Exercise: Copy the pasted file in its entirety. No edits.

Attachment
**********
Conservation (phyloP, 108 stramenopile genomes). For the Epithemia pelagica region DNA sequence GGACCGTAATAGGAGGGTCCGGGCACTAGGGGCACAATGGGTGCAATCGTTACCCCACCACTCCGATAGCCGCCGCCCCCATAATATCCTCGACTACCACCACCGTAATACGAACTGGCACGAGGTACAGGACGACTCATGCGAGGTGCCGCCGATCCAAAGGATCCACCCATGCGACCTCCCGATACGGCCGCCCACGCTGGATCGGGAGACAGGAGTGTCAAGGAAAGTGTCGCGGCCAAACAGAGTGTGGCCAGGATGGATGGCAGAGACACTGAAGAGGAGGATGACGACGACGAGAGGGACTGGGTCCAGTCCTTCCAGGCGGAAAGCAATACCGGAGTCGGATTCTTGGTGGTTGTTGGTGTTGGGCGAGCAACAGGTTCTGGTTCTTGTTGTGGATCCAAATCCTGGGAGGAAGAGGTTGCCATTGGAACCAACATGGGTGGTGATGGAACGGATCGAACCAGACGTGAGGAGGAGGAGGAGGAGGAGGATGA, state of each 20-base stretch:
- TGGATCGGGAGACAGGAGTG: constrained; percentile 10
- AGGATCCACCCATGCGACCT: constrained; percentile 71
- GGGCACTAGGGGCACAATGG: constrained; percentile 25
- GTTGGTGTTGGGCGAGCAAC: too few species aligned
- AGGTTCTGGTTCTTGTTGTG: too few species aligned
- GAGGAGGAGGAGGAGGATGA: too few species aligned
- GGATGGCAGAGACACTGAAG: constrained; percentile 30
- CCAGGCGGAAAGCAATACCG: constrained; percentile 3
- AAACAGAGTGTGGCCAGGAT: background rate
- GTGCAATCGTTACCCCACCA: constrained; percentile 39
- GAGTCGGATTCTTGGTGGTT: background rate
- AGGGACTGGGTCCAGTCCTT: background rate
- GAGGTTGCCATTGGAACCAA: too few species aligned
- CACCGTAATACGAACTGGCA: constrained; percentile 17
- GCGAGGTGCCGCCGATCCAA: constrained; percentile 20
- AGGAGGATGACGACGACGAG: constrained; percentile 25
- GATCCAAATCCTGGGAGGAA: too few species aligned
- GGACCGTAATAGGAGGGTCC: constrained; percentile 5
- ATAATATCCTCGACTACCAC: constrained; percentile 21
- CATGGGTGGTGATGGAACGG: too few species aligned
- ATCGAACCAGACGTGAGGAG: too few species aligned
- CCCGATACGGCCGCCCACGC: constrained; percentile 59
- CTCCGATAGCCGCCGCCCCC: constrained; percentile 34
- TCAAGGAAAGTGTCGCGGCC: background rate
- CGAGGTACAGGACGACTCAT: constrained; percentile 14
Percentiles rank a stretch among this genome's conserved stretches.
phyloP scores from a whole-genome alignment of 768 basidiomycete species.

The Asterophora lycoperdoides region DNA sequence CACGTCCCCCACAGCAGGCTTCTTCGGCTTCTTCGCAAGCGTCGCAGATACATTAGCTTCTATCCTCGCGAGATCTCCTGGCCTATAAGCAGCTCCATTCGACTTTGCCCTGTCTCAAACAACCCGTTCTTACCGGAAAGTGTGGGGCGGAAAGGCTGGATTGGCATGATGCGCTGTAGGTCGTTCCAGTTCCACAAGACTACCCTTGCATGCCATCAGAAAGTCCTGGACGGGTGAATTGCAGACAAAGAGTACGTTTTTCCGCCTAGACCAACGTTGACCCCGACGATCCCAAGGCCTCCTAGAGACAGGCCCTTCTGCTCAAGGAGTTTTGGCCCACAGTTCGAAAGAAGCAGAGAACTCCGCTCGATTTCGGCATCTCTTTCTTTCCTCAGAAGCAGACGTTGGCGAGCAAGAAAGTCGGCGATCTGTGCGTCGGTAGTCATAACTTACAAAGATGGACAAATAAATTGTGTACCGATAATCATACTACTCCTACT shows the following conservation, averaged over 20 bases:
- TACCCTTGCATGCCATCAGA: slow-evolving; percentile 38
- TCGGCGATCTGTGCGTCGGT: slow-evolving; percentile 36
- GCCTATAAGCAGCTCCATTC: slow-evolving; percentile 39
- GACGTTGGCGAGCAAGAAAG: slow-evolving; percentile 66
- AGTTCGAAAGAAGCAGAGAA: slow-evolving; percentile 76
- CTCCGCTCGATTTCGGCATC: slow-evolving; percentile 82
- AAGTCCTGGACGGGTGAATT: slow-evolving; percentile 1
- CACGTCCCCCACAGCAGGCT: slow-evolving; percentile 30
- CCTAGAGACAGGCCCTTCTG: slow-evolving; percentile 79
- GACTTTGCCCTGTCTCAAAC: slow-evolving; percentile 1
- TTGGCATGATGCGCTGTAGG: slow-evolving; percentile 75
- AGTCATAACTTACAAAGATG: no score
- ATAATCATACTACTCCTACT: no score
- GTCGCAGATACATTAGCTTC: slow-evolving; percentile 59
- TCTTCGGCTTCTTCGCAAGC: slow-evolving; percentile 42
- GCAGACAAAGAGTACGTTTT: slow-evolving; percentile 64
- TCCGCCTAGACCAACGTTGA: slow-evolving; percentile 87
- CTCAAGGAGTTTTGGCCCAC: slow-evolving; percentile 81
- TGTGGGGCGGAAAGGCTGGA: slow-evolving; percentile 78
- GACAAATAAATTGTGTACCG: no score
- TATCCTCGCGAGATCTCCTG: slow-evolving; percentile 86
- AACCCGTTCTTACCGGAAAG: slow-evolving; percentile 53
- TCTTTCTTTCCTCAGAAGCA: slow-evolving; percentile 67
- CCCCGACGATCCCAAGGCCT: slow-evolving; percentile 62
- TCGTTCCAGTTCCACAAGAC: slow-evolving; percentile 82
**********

Conservation (phyloP, 108 stramenopile genomes). For the Epithemia pelagica region DNA sequence GGACCGTAATAGGAGGGTCCGGGCACTAGGGGCACAATGGGTGCAATCGTTACCCCACCACTCCGATAGCCGCCGCCCCCATAATATCCTCGACTACCACCACCGTAATACGAACTGGCACGAGGTACAGGACGACTCATGCGAGGTGCCGCCGATCCAAAGGATCCACCCATGCGACCTCCCGATACGGCCGCCCACGCTGGATCGGGAGACAGGAGTGTCAAGGAAAGTGTCGCGGCCAAACAGAGTGTGGCCAGGATGGATGGCAGAGACACTGAAGAGGAGGATGACGACGACGAGAGGGACTGGGTCCAGTCCTTCCAGGCGGAAAGCAATACCGGAGTCGGATTCTTGGTGGTTGTTGGTGTTGGGCGAGCAACAGGTTCTGGTTCTTGTTGTGGATCCAAATCCTGGGAGGAAGAGGTTGCCATTGGAACCAACATGGGTGGTGATGGAACGGATCGAACCAGACGTGAGGAGGAGGAGGAGGAGGAGGATGA, state of each 20-base stretch:
- TGGATCGGGAGACAGGAGTG: constrained; percentile 10
- AGGATCCACCCATGCGACCT: constrained; percentile 71
- GGGCACTAGGGGCACAATGG: constrained; percentile 25
- GTTGGTGTTGGGCGAGCAAC: too few species aligned
- AGGTTCTGGTTCTTGTTGTG: too few species aligned
- GAGGAGGAGGAGGAGGATGA: too few species aligned
- GGATGGCAGAGACACTGAAG: constrained; percentile 30
- CCAGGCGGAAAGCAATACCG: constrained; percentile 3
- AAACAGAGTGTGGCCAGGAT: background rate
- GTGCAATCGTTACCCCACCA: constrained; percentile 39
- GAGTCGGATTCTTGGTGGTT: background rate
- AGGGACTGGGTCCAGTCCTT: background rate
- GAGGTTGCCATTGGAACCAA: too few species aligned
- CACCGTAATACGAACTGGCA: constrained; percentile 17
- GCGAGGTGCCGCCGATCCAA: constrained; percentile 20
- AGGAGGATGACGACGACGAG: constrained; percentile 25
- GATCCAAATCCTGGGAGGAA: too few species aligned
- GGACCGTAATAGGAGGGTCC: constrained; percentile 5
- ATAATATCCTCGACTACCAC: constrained; percentile 21
- CATGGGTGGTGATGGAACGG: too few species aligned
- ATCGAACCAGACGTGAGGAG: too few species aligned
- CCCGATACGGCCGCCCACGC: constrained; percentile 59
- CTCCGATAGCCGCCGCCCCC: constrained; percentile 34
- TCAAGGAAAGTGTCGCGGCC: background rate
- CGAGGTACAGGACGACTCAT: constrained; percentile 14
Percentiles rank a stretch among this genome's conserved stretches.
phyloP scores from a whole-genome alignment of 768 basidiomycete species.

The Asterophora lycoperdoides region DNA sequence CACGTCCCCCACAGCAGGCTTCTTCGGCTTCTTCGCAAGCGTCGCAGATACATTAGCTTCTATCCTCGCGAGATCTCCTGGCCTATAAGCAGCTCCATTCGACTTTGCCCTGTCTCAAACAACCCGTTCTTACCGGAAAGTGTGGGGCGGAAAGGCTGGATTGGCATGATGCGCTGTAGGTCGTTCCAGTTCCACAAGACTACCCTTGCATGCCATCAGAAAGTCCTGGACGGGTGAATTGCAGACAAAGAGTACGTTTTTCCGCCTAGACCAACGTTGACCCCGACGATCCCAAGGCCTCCTAGAGACAGGCCCTTCTGCTCAAGGAGTTTTGGCCCACAGTTCGAAAGAAGCAGAGAACTCCGCTCGATTTCGGCATCTCTTTCTTTCCTCAGAAGCAGACGTTGGCGAGCAAGAAAGTCGGCGATCTGTGCGTCGGTAGTCATAACTTACAAAGATGGACAAATAAATTGTGTACCGATAATCATACTACTCCTACT shows the following conservation, averaged over 20 bases:
- TACCCTTGCATGCCATCAGA: slow-evolving; percentile 38
- TCGGCGATCTGTGCGTCGGT: slow-evolving; percentile 36
- GCCTATAAGCAGCTCCATTC: slow-evolving; percentile 39
- GACGTTGGCGAGCAAGAAAG: slow-evolving; percentile 66
- AGTTCGAAAGAAGCAGAGAA: slow-evolving; percentile 76
- CTCCGCTCGATTTCGGCATC: slow-evolving; percentile 82
- AAGTCCTGGACGGGTGAATT: slow-evolving; percentile 1
- CACGTCCCCCACAGCAGGCT: slow-evolving; percentile 30
- CCTAGAGACAGGCCCTTCTG: slow-evolving; percentile 79
- GACTTTGCCCTGTCTCAAAC: slow-evolving; percentile 1
- TTGGCATGATGCGCTGTAGG: slow-evolving; percentile 75
- AGTCATAACTTACAAAGATG: no score
- ATAATCATACTACTCCTACT: no score
- GTCGCAGATACATTAGCTTC: slow-evolving; percentile 59
- TCTTCGGCTTCTTCGCAAGC: slow-evolving; percentile 42
- GCAGACAAAGAGTACGTTTT: slow-evolving; percentile 64
- TCCGCCTAGACCAACGTTGA: slow-evolving; percentile 87
- CTCAAGGAGTTTTGGCCCAC: slow-evolving; percentile 81
- TGTGGGGCGGAAAGGCTGGA: slow-evolving; percentile 78
- GACAAATAAATTGTGTACCG: no score
- TATCCTCGCGAGATCTCCTG: slow-evolving; percentile 86
- AACCCGTTCTTACCGGAAAG: slow-evolving; percentile 53
- TCTTTCTTTCCTCAGAAGCA: slow-evolving; percentile 67
- CCCCGACGATCCCAAGGCCT: slow-evolving; percentile 62
- TCGTTCCAGTTCCACAAGAC: slow-evolving; percentile 82